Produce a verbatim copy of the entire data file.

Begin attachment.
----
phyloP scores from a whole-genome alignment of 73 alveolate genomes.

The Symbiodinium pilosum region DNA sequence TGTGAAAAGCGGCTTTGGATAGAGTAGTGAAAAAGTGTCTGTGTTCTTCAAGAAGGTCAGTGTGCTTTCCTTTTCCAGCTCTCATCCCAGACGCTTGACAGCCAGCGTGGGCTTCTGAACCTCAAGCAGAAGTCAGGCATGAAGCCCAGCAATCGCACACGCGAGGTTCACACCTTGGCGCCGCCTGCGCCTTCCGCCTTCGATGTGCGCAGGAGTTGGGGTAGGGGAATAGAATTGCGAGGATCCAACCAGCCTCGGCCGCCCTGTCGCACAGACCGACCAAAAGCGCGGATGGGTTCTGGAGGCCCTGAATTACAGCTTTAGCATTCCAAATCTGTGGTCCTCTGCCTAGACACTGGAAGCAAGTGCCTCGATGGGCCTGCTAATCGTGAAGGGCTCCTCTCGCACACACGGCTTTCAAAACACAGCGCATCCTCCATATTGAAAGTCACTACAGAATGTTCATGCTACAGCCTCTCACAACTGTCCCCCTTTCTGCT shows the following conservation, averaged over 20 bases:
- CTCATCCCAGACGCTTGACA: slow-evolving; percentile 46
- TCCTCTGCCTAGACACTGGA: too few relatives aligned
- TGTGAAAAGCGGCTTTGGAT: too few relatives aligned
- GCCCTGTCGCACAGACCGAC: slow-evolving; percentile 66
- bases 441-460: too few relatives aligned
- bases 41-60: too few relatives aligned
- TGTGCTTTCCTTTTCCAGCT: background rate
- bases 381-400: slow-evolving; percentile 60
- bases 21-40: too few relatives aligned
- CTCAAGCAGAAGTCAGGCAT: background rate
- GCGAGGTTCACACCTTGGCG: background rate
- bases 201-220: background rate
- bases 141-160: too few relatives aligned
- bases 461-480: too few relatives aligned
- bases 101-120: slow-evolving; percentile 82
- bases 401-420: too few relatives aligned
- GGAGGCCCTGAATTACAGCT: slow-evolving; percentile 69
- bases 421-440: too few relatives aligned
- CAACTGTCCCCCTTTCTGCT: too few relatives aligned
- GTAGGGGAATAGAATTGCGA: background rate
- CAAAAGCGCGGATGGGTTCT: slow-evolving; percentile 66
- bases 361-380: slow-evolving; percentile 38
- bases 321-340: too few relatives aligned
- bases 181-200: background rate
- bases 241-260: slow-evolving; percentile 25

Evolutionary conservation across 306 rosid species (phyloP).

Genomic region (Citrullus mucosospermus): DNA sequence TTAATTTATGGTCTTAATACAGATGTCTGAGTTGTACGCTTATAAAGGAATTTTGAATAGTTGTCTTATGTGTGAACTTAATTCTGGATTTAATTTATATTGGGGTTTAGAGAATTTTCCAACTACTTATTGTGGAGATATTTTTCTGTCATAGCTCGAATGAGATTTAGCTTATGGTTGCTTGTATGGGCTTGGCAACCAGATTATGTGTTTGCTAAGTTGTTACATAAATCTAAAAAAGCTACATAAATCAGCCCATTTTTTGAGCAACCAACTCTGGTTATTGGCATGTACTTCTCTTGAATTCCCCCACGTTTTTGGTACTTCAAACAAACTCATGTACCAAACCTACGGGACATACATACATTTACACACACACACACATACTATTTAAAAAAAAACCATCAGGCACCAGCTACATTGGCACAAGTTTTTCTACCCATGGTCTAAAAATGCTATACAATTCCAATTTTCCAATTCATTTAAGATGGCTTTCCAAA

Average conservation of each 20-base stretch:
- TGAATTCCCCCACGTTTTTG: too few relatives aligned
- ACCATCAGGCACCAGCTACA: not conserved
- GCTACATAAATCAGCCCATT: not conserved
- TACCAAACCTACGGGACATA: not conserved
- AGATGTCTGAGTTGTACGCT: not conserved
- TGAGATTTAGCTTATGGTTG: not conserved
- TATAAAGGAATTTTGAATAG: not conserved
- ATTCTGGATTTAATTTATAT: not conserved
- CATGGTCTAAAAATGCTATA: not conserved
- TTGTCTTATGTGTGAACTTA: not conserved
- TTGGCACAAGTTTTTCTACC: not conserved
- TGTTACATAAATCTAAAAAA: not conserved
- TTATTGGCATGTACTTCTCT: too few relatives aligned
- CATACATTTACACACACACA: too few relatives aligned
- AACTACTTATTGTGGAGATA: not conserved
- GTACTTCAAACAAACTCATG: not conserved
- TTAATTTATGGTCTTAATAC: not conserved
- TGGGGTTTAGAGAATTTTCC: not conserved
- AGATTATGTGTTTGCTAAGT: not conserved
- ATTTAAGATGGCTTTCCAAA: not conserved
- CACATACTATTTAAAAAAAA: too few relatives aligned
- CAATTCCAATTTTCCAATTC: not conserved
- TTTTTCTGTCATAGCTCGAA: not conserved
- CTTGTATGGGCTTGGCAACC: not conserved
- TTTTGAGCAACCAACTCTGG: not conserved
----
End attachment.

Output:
phyloP scores from a whole-genome alignment of 73 alveolate genomes.

The Symbiodinium pilosum region DNA sequence TGTGAAAAGCGGCTTTGGATAGAGTAGTGAAAAAGTGTCTGTGTTCTTCAAGAAGGTCAGTGTGCTTTCCTTTTCCAGCTCTCATCCCAGACGCTTGACAGCCAGCGTGGGCTTCTGAACCTCAAGCAGAAGTCAGGCATGAAGCCCAGCAATCGCACACGCGAGGTTCACACCTTGGCGCCGCCTGCGCCTTCCGCCTTCGATGTGCGCAGGAGTTGGGGTAGGGGAATAGAATTGCGAGGATCCAACCAGCCTCGGCCGCCCTGTCGCACAGACCGACCAAAAGCGCGGATGGGTTCTGGAGGCCCTGAATTACAGCTTTAGCATTCCAAATCTGTGGTCCTCTGCCTAGACACTGGAAGCAAGTGCCTCGATGGGCCTGCTAATCGTGAAGGGCTCCTCTCGCACACACGGCTTTCAAAACACAGCGCATCCTCCATATTGAAAGTCACTACAGAATGTTCATGCTACAGCCTCTCACAACTGTCCCCCTTTCTGCT shows the following conservation, averaged over 20 bases:
- CTCATCCCAGACGCTTGACA: slow-evolving; percentile 46
- TCCTCTGCCTAGACACTGGA: too few relatives aligned
- TGTGAAAAGCGGCTTTGGAT: too few relatives aligned
- GCCCTGTCGCACAGACCGAC: slow-evolving; percentile 66
- bases 441-460: too few relatives aligned
- bases 41-60: too few relatives aligned
- TGTGCTTTCCTTTTCCAGCT: background rate
- bases 381-400: slow-evolving; percentile 60
- bases 21-40: too few relatives aligned
- CTCAAGCAGAAGTCAGGCAT: background rate
- GCGAGGTTCACACCTTGGCG: background rate
- bases 201-220: background rate
- bases 141-160: too few relatives aligned
- bases 461-480: too few relatives aligned
- bases 101-120: slow-evolving; percentile 82
- bases 401-420: too few relatives aligned
- GGAGGCCCTGAATTACAGCT: slow-evolving; percentile 69
- bases 421-440: too few relatives aligned
- CAACTGTCCCCCTTTCTGCT: too few relatives aligned
- GTAGGGGAATAGAATTGCGA: background rate
- CAAAAGCGCGGATGGGTTCT: slow-evolving; percentile 66
- bases 361-380: slow-evolving; percentile 38
- bases 321-340: too few relatives aligned
- bases 181-200: background rate
- bases 241-260: slow-evolving; percentile 25

Evolutionary conservation across 306 rosid species (phyloP).

Genomic region (Citrullus mucosospermus): DNA sequence TTAATTTATGGTCTTAATACAGATGTCTGAGTTGTACGCTTATAAAGGAATTTTGAATAGTTGTCTTATGTGTGAACTTAATTCTGGATTTAATTTATATTGGGGTTTAGAGAATTTTCCAACTACTTATTGTGGAGATATTTTTCTGTCATAGCTCGAATGAGATTTAGCTTATGGTTGCTTGTATGGGCTTGGCAACCAGATTATGTGTTTGCTAAGTTGTTACATAAATCTAAAAAAGCTACATAAATCAGCCCATTTTTTGAGCAACCAACTCTGGTTATTGGCATGTACTTCTCTTGAATTCCCCCACGTTTTTGGTACTTCAAACAAACTCATGTACCAAACCTACGGGACATACATACATTTACACACACACACACATACTATTTAAAAAAAAACCATCAGGCACCAGCTACATTGGCACAAGTTTTTCTACCCATGGTCTAAAAATGCTATACAATTCCAATTTTCCAATTCATTTAAGATGGCTTTCCAAA

Average conservation of each 20-base stretch:
- TGAATTCCCCCACGTTTTTG: too few relatives aligned
- ACCATCAGGCACCAGCTACA: not conserved
- GCTACATAAATCAGCCCATT: not conserved
- TACCAAACCTACGGGACATA: not conserved
- AGATGTCTGAGTTGTACGCT: not conserved
- TGAGATTTAGCTTATGGTTG: not conserved
- TATAAAGGAATTTTGAATAG: not conserved
- ATTCTGGATTTAATTTATAT: not conserved
- CATGGTCTAAAAATGCTATA: not conserved
- TTGTCTTATGTGTGAACTTA: not conserved
- TTGGCACAAGTTTTTCTACC: not conserved
- TGTTACATAAATCTAAAAAA: not conserved
- TTATTGGCATGTACTTCTCT: too few relatives aligned
- CATACATTTACACACACACA: too few relatives aligned
- AACTACTTATTGTGGAGATA: not conserved
- GTACTTCAAACAAACTCATG: not conserved
- TTAATTTATGGTCTTAATAC: not conserved
- TGGGGTTTAGAGAATTTTCC: not conserved
- AGATTATGTGTTTGCTAAGT: not conserved
- ATTTAAGATGGCTTTCCAAA: not conserved
- CACATACTATTTAAAAAAAA: too few relatives aligned
- CAATTCCAATTTTCCAATTC: not conserved
- TTTTTCTGTCATAGCTCGAA: not conserved
- CTTGTATGGGCTTGGCAACC: not conserved
- TTTTGAGCAACCAACTCTGG: not conserved